Meta-analysis is a research process of collating data from multiple independent but similar scientific studies in order to identify common trends and findings by means of statistical methods. To put it simply, it is a method where you can accumulate all of your research findings and analyze them statistically. It is often used in psychometrics and industrial-organizational psychology to help validate assessments. Meta-analysis not only serves as a summary of a research question but also provides a quantitative evaluation of the relationship between two variables or the effectiveness of an experiment. It can also work for examining theoretical assumptions that compete with each other.

**Background of Meta-Analysis**

An American statistician and researcher, Gene Glass, devised the term ‘meta-analysis’ in 1976. He called so the statistical analysis of a large amount of data from individual studies in order to integrate the findings. Medical researchers began employing meta-analysis a few years later. One of the first influential applications of this method was when Elwood and Cochrane used meta-analysis to examine the effect of aspirin on reducing recurrences of heart attacks.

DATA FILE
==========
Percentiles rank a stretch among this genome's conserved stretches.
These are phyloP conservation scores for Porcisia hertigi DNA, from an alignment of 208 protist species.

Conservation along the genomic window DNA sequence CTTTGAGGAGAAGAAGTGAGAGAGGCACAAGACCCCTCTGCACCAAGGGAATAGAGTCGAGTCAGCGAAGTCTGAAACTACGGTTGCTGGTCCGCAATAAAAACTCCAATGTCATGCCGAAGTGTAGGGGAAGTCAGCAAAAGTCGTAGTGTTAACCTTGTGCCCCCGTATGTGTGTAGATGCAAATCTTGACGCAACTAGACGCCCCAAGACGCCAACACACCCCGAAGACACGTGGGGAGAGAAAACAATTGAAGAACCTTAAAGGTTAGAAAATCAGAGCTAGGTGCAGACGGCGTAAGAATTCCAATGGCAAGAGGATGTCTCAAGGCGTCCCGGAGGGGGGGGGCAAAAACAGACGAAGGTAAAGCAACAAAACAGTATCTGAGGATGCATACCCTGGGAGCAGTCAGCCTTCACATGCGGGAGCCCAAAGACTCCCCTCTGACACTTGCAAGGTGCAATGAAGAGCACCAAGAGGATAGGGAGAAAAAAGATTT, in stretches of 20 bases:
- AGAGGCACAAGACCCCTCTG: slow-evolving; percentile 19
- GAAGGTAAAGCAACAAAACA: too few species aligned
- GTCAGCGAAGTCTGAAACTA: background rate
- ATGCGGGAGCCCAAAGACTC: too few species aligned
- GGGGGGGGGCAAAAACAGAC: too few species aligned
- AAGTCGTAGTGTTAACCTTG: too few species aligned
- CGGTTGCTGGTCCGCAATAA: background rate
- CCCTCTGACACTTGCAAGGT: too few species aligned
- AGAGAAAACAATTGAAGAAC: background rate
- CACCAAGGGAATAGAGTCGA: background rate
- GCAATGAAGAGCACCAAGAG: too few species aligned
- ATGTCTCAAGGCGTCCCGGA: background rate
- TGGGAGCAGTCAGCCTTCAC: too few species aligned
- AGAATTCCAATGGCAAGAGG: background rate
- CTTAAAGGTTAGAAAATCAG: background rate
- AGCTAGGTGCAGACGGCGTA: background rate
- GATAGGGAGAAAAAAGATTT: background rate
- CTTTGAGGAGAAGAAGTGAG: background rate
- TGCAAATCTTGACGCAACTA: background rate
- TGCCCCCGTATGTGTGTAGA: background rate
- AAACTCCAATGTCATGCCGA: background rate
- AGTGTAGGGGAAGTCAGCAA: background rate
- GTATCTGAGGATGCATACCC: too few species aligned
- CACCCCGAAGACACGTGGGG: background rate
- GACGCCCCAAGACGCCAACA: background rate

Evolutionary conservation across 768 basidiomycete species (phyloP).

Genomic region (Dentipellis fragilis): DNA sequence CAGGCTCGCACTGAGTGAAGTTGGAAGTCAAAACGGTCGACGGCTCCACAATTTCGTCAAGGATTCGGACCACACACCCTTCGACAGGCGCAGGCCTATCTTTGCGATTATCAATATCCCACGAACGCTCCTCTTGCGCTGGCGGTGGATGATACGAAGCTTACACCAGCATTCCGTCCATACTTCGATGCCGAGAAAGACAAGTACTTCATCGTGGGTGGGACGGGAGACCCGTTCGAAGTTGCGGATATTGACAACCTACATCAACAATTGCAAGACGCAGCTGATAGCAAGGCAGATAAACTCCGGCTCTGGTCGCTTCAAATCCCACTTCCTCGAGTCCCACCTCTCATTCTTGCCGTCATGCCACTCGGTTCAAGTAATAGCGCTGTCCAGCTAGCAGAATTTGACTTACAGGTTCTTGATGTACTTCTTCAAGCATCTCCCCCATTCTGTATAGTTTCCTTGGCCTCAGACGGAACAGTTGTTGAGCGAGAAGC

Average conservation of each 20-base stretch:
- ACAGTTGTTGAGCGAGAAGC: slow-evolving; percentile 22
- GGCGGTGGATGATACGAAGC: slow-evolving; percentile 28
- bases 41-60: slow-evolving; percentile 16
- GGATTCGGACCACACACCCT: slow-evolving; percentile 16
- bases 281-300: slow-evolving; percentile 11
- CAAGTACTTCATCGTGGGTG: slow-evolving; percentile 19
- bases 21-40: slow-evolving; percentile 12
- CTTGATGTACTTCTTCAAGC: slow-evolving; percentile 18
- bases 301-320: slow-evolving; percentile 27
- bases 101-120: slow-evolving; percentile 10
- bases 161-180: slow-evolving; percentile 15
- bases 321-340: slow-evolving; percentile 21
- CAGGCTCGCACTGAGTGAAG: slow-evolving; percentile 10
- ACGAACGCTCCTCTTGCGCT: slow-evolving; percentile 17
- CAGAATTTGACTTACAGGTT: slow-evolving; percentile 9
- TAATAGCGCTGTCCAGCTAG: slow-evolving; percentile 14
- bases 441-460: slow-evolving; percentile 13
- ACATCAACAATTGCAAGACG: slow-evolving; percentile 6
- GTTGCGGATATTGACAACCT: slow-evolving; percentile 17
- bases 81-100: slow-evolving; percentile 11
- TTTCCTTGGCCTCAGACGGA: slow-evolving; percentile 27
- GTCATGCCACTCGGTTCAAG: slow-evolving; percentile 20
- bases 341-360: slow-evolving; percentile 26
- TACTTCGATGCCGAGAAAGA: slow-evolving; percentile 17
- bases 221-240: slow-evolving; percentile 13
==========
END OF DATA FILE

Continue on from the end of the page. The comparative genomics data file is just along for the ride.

**Purpo****s****e of Meta-Analysis**

In general, meta-analysis is aimed at two things:

- to establish whether a study has an effect and to determine whether it is positive or negative,
- to analyze the results of previously conducted studies to find out common trends.

**Performing Meta-Analysis**

Even though there could be various ways of conducting meta-analysis depending on the research purpose and field, there are eight major steps:

- Set a research question and propose a hypothesis
- Conduct a systematic review of the relevant studies
- Extract data from the studies to include into the meta-analysis considering sample sizes and data variability measures for
*intervention*and*control groups*(the control group is under observation whilst the intervention group is under experiment) - Calculate summary measures, called
*effect sizes*(the difference in average values between*intervention*and*control*groups), and standardize

estimates if necessary for making comparisons between the groups - Choose a meta-analytical method:
*quantitative*(traditional univariate meta-analysis, meta-regression, meta-analytic structural equation modeling) or*qualitative* - Pick up the software depending on the complexity of the methods used and the dataset (e.g. templates for Microsoft Excel, Stata, SPSS, SAS, R, Comprehensive Meta-Analysis, RevMan), and code the effect sizes